The difficulty of disentangling aesthetic judgements on ‘grey’ or ‘ugly’ panel buildings from their context in the politics of communist memory and the particular political economy of the post-89 world makes it unsurprising that they should provide rich material for visual artists with social sensibilities. That artists with praxis as different as Veronika Drahotová, Tomáš Džadoň, Patricie Fexová, Eva Koťátková and Katerina Šedá should find inspiration or fascination in these massive structures and micro-societies speaks to their significance as sites for the interaction of and negotiation between public and private, uniformity and individuality, enabling constraints and bounded freedoms.

The work of scholars such as Kimberly Zarecor, Eva Špačková, Laurent Bazac-Billaud and Luděk Sýkora, as well as the engagements of the aforementioned artists call into question what we know about paneláks and sídlištěs and the contexts in which we know it. This challenges the how we remember both the public politics and the private lives of communism and the ways they have been re-negotiated in transition. It questions the social relations that are possible on housing estates today and between the estates and elsewhere. In turn this prompts us to consider who we live with, how we want to do so and to what extent we can achieve that. It questions the underlying assumptions of post-communist societies and they ways these societies are constructed – now and in the future – as well as who they are for.

Paneláks and sídlištěs are too often seen merely as monumental milestones on the way to a future that was never built: as inconvenient reminders of a past that would be better forgotten or as hangovers of uneasy dreams. Zarecor rightly calls for the rehabilitation of paneláks, which would act as a catalyst for re-appraisals of other aspects of Czech society. If this is to happen, then the old myths of outside imposition, misdiagnosis of the ills of social programmes and social democracy need to be exposed. Fallacies of indignity and malicious attacks on panel dwellers need to be put to rest in order to better deal with real emergent inequity and emiseration. To start telling new panel stories, we need to experience and embrace the diversity and vibrancy of sídliště life, aesthetically and socially, from the clean neo-functionalist lines of the Invalidovna estate to Ďáblice’s open green spaces, Jižní Město’s thriving brewery and the panoramic views from the Hotel Kupa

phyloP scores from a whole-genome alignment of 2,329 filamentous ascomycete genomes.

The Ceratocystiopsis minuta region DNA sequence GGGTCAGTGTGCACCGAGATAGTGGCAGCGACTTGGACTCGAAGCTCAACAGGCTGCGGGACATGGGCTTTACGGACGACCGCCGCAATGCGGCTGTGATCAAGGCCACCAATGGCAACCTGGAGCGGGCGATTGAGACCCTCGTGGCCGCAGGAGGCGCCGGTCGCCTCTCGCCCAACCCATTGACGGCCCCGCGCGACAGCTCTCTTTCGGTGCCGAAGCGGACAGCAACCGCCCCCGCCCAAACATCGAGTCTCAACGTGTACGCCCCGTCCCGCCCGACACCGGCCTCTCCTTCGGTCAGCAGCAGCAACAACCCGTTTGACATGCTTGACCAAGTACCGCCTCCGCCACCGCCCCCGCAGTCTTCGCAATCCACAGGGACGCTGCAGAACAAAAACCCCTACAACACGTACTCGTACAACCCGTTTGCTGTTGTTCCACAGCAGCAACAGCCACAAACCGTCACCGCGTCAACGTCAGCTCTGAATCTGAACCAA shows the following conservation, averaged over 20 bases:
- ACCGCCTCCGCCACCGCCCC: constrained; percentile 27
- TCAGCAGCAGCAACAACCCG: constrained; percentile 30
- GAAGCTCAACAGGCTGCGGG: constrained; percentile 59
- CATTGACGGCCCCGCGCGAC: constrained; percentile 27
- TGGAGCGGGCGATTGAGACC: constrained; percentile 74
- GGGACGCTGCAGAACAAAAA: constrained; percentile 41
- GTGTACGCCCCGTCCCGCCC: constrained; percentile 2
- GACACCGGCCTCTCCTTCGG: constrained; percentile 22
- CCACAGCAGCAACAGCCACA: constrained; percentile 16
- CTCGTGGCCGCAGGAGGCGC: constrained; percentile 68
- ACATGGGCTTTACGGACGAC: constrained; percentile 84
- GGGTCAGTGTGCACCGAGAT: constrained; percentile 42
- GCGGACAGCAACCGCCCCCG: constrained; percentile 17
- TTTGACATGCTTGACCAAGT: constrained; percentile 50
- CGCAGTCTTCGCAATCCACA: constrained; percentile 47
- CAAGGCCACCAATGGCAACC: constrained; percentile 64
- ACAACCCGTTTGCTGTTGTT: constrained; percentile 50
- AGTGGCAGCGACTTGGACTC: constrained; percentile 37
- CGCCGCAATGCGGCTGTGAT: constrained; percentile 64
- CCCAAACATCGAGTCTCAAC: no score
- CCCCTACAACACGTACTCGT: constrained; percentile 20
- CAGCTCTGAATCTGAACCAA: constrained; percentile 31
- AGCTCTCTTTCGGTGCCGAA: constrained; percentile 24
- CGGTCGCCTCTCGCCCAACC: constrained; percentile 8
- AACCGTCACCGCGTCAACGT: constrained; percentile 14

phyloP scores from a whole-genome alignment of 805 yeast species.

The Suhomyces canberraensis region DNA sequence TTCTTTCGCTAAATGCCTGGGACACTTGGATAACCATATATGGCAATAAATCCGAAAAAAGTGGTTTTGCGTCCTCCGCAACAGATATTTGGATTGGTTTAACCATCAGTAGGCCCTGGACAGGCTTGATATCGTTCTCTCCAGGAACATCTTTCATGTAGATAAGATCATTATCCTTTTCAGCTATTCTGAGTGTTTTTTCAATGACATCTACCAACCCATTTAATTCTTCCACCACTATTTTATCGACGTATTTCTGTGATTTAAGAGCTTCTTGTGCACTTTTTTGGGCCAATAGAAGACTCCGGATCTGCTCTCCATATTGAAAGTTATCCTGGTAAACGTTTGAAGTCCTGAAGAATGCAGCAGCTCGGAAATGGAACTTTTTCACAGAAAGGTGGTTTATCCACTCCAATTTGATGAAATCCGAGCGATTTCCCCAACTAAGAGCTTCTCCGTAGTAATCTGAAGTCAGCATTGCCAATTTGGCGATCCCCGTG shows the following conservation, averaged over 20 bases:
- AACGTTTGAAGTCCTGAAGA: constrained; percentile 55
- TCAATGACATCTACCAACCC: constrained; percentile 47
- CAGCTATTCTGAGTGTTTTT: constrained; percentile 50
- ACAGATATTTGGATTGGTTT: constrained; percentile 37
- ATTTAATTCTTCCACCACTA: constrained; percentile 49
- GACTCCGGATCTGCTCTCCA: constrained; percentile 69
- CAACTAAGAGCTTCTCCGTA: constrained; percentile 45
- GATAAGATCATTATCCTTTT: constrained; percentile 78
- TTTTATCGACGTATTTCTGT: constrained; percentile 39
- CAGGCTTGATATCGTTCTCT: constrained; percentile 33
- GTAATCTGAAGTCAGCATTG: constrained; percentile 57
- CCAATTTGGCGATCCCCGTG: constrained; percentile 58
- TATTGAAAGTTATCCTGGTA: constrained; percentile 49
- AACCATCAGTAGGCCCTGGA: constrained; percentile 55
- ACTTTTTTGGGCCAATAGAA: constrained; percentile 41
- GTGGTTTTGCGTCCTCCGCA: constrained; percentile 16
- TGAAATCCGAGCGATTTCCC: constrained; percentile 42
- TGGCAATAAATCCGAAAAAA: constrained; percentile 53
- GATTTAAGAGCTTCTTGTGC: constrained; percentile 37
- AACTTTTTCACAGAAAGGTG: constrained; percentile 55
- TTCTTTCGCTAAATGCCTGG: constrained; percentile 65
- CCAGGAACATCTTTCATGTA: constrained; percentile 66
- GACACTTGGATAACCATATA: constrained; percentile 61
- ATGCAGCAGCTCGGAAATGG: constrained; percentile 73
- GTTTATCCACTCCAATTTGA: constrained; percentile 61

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This is a re-drafted version of a piece that was initially published hard copy in Vlak 4, Prague, London, New York, Melbourne, Paris, Amsterdam: Eqqus Press (2013) and is also featured in Abolishing Prague, ed. Louis Armand, Prague: Litteraria Pragensia (2014).


[1] The title refers to Věra Chytilová’s legendary film ‘Panel Story’ which provides a supposedly candid, but largely negative look at the early days of the Jižní Město housing estate.

[2] From the poem Jižní Město (South City) by Jiří Žáček, reproduced in From a Terrace in Prague, ed. Stephan Delbos (2011) Prague: Litteraria Pragensia

[3] As noted by Els de Vos’ (2012) review of Lynne Attwood’s Socialist Housing in the Eastern Bloc: Gender and Housing in Soviet Russia and Kimberly Elman Zarecor’s Manufacturing a Socialist Modernity, published in Technology and Culture, 53 (2), April 2012, pp. 465-469

[4] Sean Hanley (1999) ‘The Discrete Charm of the Czech Panelák, Central European Review

[5] Ivan T. Berend as quoted in Zarecor (2012) Zarecor (2012) ‘Socialist Neighbourhoods after Socialism: The Past, Present and Future of Postwar Housing in the Czech Republic’, East European Politics and Societies, 26: 486


[7] De Vos (2012).

[8] e.g. Alison Stenning & Kathrin Hoerschelmann (2008) History, Geography and Difference in the Post-socialist World: Or, Do We Still Need Post-socialism? Antipode, 40(2): 312-335